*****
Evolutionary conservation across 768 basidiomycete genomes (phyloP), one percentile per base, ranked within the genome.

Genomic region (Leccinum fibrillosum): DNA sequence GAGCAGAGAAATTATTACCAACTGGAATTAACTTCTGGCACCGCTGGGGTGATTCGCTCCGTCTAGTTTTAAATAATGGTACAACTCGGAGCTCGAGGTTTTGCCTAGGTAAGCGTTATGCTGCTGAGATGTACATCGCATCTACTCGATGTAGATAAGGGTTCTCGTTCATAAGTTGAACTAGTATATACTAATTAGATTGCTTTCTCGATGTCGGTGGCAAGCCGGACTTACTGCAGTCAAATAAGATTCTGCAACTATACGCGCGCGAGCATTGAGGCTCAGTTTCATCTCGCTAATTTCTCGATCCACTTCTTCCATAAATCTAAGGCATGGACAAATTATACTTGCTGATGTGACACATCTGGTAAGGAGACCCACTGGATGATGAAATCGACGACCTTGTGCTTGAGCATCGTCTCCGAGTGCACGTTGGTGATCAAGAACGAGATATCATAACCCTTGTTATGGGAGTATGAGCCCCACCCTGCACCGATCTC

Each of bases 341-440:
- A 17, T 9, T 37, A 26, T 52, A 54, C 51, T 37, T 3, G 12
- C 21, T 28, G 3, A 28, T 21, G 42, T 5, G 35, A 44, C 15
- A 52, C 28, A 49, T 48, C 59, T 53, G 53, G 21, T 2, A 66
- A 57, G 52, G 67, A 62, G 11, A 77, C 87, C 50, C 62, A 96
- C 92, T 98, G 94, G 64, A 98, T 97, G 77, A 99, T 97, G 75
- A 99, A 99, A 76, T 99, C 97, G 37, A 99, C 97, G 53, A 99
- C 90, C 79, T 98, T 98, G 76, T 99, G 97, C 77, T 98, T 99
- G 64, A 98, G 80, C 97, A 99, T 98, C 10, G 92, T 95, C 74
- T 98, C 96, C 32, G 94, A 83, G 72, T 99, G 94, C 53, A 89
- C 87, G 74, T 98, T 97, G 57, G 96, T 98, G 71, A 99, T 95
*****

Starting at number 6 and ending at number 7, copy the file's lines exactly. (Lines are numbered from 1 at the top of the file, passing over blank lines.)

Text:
- A 52, C 28, A 49, T 48, C 59, T 53, G 53, G 21, T 2, A 66
- A 57, G 52, G 67, A 62, G 11, A 77, C 87, C 50, C 62, A 96